New York’s Court of Appeals Holds that Anti-Stacking Provision Justifies “All Sums” Allocation to Continuous Injury Claims

By Timothy D. Kevane, Sedgwick New York

In a landmark decision, the New York Court of Appeals broke with its prior precedent adopting a “pro rata” allocation among general liability policies for continuous injury claims, and held that where the policy contains an anti-stacking or similar provision, an “all sums” approach will apply. Viking Pump, Inc. v. TIG Insurance Co., — N.Y.3d –, 2016 WL 1735790 (N.Y. May 3, 2016).

The case involved claims arising from longterm exposure to asbestos from the insured’s pump manufacturing business. The question was how to allocate the indemnity obligation among successive policies, which obligated the insurers to pay “all sums” because of bodily injury occurring during the policy period.  Pursuant to the Court’s prior opinion in Consolidated Edison Co. of N.Y. v. Allstate Ins. Co., 98 N.Y.2d 208 (2002), the pro rata method of allocation was applied to claims involving environmental contamination over a number of years and policy periods based on two key provisions in the policy: (i) the agreement to indemnify the insured for “all sums” for which the insured was liable arising out of an occurrence; and (ii) indemnification applied to liability incurred as a result of an occurrence “during the policy period” only.  The all sums method of allocation permits the insured to recover its total liability under any policy in effect when the damage occurred, whereas the pro rata approach adopted by the Court in Consolidated Edison limits the insurer’s liability to sums incurred by the insured during the policy period.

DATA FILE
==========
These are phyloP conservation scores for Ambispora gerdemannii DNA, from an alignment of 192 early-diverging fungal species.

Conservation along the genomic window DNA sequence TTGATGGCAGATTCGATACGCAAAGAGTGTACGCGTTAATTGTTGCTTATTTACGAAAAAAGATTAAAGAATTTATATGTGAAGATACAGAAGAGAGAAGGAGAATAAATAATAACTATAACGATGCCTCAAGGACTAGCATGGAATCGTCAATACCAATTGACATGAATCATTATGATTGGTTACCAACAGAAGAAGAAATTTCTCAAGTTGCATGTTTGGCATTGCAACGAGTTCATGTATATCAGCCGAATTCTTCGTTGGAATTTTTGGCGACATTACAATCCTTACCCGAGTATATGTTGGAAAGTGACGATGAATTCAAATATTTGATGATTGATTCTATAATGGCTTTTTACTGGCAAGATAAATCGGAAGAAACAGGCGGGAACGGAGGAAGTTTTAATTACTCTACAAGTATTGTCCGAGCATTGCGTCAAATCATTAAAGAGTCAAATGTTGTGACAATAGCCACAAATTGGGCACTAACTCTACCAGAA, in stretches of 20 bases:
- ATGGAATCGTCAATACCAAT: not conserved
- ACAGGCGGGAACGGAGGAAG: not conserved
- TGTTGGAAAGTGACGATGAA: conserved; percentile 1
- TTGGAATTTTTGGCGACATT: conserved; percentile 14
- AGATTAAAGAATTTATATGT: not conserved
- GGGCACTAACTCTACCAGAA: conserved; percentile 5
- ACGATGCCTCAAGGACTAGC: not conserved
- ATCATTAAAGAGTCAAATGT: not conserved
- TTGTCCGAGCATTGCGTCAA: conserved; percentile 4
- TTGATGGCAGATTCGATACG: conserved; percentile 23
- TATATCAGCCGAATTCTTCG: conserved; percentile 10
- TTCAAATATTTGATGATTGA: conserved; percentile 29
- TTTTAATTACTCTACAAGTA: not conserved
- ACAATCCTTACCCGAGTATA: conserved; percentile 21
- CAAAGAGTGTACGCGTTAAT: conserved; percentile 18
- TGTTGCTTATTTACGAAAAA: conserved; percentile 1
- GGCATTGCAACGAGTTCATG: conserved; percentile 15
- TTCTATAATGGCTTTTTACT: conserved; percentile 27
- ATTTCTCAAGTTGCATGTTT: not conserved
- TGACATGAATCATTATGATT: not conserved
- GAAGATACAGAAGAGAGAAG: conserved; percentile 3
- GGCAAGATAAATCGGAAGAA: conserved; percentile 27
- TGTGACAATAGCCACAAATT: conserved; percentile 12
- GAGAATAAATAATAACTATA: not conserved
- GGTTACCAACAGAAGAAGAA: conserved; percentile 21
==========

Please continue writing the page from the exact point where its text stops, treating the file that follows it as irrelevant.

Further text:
The Court held that the pro rata allocation it endorsed in Consolidated Edison did not apply here since the policies contained non-cumulation (anti-stacking) or similar “prior insurance” provisions. These provisions adjust the policy’s limit if the insurer made any payment for the same injury under a prior policy concerning the same incident, thus preventing the insured from “stacking” the limits of consecutive policies.  According to the Court, these provisions made the policies at issue “substantively distinguishable” from those in Consolidated Edison, which contemplated that different policy wording might compel an all sums allocation (some of the policies in Consolidated Edison in fact did contain anti-stacking provisions, but the decision made no reference to them).  The Court found that these provisions undermined the very premise upon which pro rata allocation is based.  If the intent had always been to allocate damages based on policy periods, the anti-stacking provisions would be rendered superfluous.  Since contractual interpretation principles would prohibit such a result, the only reconciliation was to adopt an all sums approach to the insuring clause.  In reaching its decision, the Court suggested that the Second Circuit’s recent application of a pro rata approach for policies containing anti-stacking provisions in Olin Corp. v. Amer. Home Assur. Co., 704 F.3d 89 (2nd Cir. 2012) may have relied on an unduly narrow interpretation of Consolidated Edison.  Given that the weight of authority has favored pro rata allocation over all sums, and that other courts have followed New York’s lead, it remains to be seen how these pro rata jurisdictions respond to Viking Pump.

Finally, the Court held that the insured would only be required to vertically exhaust its coverage, thus allowing it to access each excess policy once the immediately underlying policies’ limits are exhausted – even if other underlying policies during different policy periods are not exhausted. The Court found this approach more consistent given the language tying attachment of the excess policies to policies that cover the same policy period and the adoption of the all sums approach.

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